R U OK? day is Thursday September 10th 2020. It is intended to galvanise Australians into action as a reminder to ask – every day – our friends, family and colleagues “Are you OK?”
On the R U OK website, they state – The R U OK mission is to inspire and empower everyone to meaningfully connect with and support those around them.
And the website state these goals:
Boost confidence to meaningfully connect and ask about life’s ups and downs
Nurture our sense of responsibility to regularly connect and support others
Strengthen our sense of belonging because we know people are there for us
Be relevant, strong and dynamic.
The cause was inspired by Gavin Larkin, whose father committed suicide. In 2009, Gavin wanted to change Australians behaviour; deciding on a nation-wide campaign. From his passion to influence change – R U OK? was developed.
The R U OK? organisation works with reputable organisations, such as Suicide Prevention, Mental Health, Lifeline, Black Dog Institute, Lifespan, Reach Out, One Wave and Relationships Australia.
We would all put our hands up and ask for a fast forward to 2021. To say 2020 has been challenging in an understatement, making us even more aware of staying connected and make use of people around us for support and motivation.
There is no expertise required to ask if someone is ok. You can draw on all your empathy and just listen to that person. Chances are you cannot fix their issues, but their first step to working through solutions comes from your concern. It could be worthwhile for you to know how to access appropriate help. Go to the R U OK? website for all the valuable and respected information. Even a little thing like putting free 24 hour services, such as Lifeline 13 1114 and EAP Helpline 1800 303 909 into your phone, because you never know when you will be able to steer someone to those valuable resources. Simply by instigating a conversation you could change or even save a life. You could be the one to make a positive difference to someone in crisis without evening knowing it.
Do you have a gut feeling that someone you know isn’t behaving as they normally would? Are they out of sorts? Perhaps displaying melancholy or rage that you have never seen before. Are they more agitated or withdrawn? Speaking gibberish? Do you know what is going on in their private life?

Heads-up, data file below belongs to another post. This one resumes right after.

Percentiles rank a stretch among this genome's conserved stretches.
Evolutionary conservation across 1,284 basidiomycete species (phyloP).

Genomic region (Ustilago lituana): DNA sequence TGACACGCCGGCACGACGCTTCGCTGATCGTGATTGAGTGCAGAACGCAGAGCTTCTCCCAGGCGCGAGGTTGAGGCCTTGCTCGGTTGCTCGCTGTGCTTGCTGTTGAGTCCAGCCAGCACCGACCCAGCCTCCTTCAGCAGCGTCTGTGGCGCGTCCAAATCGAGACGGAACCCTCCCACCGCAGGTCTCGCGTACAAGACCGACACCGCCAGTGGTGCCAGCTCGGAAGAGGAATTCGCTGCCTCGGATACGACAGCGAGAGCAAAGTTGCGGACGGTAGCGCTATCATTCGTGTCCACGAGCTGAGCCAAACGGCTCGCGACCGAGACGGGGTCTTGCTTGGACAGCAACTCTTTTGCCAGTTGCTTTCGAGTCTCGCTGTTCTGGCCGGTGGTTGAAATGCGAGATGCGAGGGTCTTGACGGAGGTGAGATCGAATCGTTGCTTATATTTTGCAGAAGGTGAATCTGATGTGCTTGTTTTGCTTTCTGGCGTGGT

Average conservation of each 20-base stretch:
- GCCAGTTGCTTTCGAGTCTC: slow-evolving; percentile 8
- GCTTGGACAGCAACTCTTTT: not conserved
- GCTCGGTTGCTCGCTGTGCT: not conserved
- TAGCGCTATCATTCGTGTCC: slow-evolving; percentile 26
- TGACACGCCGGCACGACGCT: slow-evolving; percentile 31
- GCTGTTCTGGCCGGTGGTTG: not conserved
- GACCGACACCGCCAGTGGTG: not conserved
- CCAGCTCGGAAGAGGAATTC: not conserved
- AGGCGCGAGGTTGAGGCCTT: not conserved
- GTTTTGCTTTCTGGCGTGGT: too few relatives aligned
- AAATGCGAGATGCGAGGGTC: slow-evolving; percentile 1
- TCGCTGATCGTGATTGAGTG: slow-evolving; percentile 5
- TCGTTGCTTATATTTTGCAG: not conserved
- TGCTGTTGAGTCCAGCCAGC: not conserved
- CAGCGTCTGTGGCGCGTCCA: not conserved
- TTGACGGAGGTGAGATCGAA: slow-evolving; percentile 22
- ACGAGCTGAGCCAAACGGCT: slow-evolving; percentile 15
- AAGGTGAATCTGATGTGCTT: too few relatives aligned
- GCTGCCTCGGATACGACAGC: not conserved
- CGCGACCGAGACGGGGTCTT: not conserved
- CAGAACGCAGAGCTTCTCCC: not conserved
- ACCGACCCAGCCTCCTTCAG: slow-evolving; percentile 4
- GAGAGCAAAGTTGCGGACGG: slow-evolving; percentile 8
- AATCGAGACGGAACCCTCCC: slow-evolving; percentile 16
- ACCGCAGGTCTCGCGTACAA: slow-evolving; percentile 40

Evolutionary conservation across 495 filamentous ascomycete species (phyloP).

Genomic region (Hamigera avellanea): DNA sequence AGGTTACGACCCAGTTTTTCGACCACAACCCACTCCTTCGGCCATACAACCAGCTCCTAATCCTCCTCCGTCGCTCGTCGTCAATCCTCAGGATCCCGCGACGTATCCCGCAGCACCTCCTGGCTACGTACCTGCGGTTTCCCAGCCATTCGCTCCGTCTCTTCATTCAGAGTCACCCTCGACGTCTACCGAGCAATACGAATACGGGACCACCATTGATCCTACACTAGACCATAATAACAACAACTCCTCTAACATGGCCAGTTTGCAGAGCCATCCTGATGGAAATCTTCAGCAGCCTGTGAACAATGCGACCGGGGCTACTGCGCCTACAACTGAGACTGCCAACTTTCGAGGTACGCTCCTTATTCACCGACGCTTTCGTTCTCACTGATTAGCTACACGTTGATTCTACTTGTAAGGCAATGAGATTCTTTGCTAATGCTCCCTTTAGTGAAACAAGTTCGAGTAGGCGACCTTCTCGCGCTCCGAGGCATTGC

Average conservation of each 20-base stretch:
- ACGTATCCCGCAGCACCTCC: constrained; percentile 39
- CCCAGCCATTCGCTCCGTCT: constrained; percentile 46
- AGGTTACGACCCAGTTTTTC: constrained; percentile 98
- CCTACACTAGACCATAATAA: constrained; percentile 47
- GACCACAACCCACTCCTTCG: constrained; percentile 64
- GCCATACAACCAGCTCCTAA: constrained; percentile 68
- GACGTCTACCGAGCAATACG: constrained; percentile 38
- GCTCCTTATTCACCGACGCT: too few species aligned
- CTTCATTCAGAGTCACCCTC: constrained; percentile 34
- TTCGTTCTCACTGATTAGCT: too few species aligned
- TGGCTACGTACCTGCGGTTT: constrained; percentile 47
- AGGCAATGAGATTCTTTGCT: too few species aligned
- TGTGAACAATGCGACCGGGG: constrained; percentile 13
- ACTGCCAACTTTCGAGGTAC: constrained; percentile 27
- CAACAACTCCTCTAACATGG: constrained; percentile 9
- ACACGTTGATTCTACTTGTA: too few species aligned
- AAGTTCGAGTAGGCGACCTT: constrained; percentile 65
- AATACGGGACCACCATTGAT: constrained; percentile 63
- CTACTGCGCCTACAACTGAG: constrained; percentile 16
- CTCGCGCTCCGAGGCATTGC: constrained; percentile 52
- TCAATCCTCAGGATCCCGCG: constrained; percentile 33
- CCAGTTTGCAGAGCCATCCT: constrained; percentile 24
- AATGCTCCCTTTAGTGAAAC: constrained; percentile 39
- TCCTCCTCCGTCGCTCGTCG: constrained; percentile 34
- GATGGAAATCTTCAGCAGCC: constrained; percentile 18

You are far better to action that gut feeling, than leaving it to someone else to pick up on. You could be the one the person opens up to. If not, you would know where to steer them towards, with steps to show they have support. Support can come from different quarters, but receiving strategies to better manage the load, will ease their anxieties. If they are ok, that person will know you are someone who cares enough to ask.
Don’t think for one moment that you can’t make a difference for someone struggling. Life chucks curve balls and sets us on roller coaster rides every day. Our circumstances and how we feel change every day. On September 14th 2008, my world was rosy and happy. I was actually living in Dorchester, England for 3 months, going to the Dorset Records Office and transcribing births, deaths and marriages from old 18th century church registers for the Dorset Genealogy Society. Then just like that – on September 15th – Lehman Bros collapsed. All my invested money was lost. I was destitute overnight. So, trust me, despondency can happen to anyone at any time. Just look at the impact of the China Covid19 virus. Millions and millions of people will be left jobless, homeless, hungry and impoverished. Someone you know will be affected.
I manage a mining camp and “R U OK?” is a question we use often on site. Each day we cater for about 200, mostly men, living in the camp. We know everyone on a first name basis. We work, eat and play alongside them all. Just last week our young apprentice chef was acting out in the kitchen, displaying abnormal behaviour. The head chef asked the question – “R U OK?” Of course, it transpired that he was not alright and we were able to get help to site immediately to talk through all his problems. You see, anybody at anytime can come unstuck.
Be alert. Scan situations with your eyes and ears. Someone around you will be struggling. It is a given that the suicide rate will increase. Showing your support and encouraging access to help sooner than later can possibly save that person and the persons in their sphere. Humans have shared experiences and love for thousands of years. By sharing and talking, we can navigate the tough times.